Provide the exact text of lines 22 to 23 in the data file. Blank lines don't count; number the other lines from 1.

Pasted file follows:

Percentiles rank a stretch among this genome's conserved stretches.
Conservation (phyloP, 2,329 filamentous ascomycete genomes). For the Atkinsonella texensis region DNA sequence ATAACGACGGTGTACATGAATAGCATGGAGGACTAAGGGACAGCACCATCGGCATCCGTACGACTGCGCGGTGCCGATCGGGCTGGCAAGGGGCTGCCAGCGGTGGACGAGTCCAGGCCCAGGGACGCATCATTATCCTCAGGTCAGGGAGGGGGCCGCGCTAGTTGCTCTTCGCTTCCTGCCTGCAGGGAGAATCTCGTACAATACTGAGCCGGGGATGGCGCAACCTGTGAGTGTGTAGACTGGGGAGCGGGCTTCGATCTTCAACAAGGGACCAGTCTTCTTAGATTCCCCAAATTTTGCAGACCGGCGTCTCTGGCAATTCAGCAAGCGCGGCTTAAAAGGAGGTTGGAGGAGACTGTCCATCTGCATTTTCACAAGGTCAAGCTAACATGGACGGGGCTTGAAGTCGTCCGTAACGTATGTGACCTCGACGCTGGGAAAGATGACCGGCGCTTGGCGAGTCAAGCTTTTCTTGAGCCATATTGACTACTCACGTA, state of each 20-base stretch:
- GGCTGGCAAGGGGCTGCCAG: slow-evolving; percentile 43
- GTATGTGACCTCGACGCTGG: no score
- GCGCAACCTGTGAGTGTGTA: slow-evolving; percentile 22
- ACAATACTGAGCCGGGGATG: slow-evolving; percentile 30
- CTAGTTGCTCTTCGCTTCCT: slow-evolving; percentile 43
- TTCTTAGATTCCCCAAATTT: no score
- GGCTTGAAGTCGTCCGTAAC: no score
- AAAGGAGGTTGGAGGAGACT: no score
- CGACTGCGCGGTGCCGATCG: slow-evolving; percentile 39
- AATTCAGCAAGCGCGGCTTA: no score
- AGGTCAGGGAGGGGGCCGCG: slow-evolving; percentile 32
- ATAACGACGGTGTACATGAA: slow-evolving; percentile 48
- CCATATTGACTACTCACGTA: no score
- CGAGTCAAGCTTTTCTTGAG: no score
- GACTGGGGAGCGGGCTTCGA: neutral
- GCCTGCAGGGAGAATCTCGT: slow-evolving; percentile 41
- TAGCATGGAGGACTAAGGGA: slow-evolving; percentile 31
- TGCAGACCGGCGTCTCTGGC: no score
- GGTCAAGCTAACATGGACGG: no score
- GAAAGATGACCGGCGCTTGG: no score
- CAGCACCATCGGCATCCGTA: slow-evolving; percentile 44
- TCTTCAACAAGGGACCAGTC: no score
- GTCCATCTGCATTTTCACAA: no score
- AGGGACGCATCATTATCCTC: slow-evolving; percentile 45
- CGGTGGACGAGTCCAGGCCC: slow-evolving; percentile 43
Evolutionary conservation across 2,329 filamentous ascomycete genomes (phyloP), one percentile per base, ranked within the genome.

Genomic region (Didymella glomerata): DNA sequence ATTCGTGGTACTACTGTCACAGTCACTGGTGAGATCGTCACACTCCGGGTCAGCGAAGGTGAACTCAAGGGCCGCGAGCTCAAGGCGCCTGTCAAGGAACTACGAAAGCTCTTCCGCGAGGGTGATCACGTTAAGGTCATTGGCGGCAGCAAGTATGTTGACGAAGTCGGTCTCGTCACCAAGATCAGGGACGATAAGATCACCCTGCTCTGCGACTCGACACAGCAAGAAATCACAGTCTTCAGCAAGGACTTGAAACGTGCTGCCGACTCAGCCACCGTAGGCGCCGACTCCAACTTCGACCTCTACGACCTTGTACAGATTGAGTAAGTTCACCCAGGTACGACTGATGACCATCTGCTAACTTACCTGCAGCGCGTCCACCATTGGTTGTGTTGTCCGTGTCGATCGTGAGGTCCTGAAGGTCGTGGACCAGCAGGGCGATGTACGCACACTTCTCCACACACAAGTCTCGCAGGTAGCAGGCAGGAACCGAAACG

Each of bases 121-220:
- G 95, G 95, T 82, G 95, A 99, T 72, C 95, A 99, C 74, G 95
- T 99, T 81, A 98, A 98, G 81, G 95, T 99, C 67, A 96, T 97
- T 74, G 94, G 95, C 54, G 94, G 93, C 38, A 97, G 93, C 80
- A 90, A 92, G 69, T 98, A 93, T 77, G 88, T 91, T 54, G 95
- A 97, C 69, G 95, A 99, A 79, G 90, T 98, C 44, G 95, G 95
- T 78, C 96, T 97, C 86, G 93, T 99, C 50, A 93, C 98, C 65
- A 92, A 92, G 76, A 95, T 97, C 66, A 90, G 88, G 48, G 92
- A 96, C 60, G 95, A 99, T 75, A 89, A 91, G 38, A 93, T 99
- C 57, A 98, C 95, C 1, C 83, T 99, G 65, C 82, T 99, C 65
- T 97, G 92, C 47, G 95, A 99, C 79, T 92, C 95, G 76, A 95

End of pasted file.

- GAAAGATGACCGGCGCTTGG: no score
- CAGCACCATCGGCATCCGTA: slow-evolving; percentile 44